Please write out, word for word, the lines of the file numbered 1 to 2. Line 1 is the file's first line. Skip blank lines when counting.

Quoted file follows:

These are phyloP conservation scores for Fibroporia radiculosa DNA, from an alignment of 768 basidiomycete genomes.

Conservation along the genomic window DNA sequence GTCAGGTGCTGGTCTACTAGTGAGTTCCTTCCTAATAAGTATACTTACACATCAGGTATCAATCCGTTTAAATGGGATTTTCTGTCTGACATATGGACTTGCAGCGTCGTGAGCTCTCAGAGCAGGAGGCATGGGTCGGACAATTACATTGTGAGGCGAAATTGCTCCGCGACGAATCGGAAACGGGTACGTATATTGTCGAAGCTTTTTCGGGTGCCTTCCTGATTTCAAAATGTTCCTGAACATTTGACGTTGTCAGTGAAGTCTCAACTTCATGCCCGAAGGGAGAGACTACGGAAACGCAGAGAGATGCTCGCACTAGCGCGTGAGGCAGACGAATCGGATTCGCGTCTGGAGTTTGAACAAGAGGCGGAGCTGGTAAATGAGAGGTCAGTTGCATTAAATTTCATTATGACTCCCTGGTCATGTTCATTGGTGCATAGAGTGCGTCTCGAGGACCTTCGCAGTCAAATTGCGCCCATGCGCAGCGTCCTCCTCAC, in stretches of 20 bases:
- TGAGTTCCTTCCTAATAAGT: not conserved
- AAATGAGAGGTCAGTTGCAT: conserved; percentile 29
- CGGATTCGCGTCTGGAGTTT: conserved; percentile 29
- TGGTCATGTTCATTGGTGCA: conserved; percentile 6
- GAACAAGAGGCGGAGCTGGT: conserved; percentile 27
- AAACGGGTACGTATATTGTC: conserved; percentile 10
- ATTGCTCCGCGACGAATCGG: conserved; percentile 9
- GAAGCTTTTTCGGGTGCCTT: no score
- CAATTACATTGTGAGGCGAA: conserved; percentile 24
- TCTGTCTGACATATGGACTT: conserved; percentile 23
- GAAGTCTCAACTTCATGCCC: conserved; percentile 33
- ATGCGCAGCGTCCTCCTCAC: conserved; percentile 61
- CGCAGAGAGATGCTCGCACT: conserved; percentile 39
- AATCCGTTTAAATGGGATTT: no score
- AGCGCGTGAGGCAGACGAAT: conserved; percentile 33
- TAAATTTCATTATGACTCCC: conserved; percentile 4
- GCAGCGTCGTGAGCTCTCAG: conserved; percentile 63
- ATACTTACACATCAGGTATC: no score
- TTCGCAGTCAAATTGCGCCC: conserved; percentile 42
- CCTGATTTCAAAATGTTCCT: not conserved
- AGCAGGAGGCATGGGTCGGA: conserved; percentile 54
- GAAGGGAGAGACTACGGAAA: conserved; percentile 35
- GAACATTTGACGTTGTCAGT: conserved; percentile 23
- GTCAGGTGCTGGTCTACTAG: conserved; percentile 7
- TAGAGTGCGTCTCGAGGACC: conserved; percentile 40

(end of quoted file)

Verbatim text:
These are phyloP conservation scores for Fibroporia radiculosa DNA, from an alignment of 768 basidiomycete genomes.

Conservation along the genomic window DNA sequence GTCAGGTGCTGGTCTACTAGTGAGTTCCTTCCTAATAAGTATACTTACACATCAGGTATCAATCCGTTTAAATGGGATTTTCTGTCTGACATATGGACTTGCAGCGTCGTGAGCTCTCAGAGCAGGAGGCATGGGTCGGACAATTACATTGTGAGGCGAAATTGCTCCGCGACGAATCGGAAACGGGTACGTATATTGTCGAAGCTTTTTCGGGTGCCTTCCTGATTTCAAAATGTTCCTGAACATTTGACGTTGTCAGTGAAGTCTCAACTTCATGCCCGAAGGGAGAGACTACGGAAACGCAGAGAGATGCTCGCACTAGCGCGTGAGGCAGACGAATCGGATTCGCGTCTGGAGTTTGAACAAGAGGCGGAGCTGGTAAATGAGAGGTCAGTTGCATTAAATTTCATTATGACTCCCTGGTCATGTTCATTGGTGCATAGAGTGCGTCTCGAGGACCTTCGCAGTCAAATTGCGCCCATGCGCAGCGTCCTCCTCAC, in stretches of 20 bases: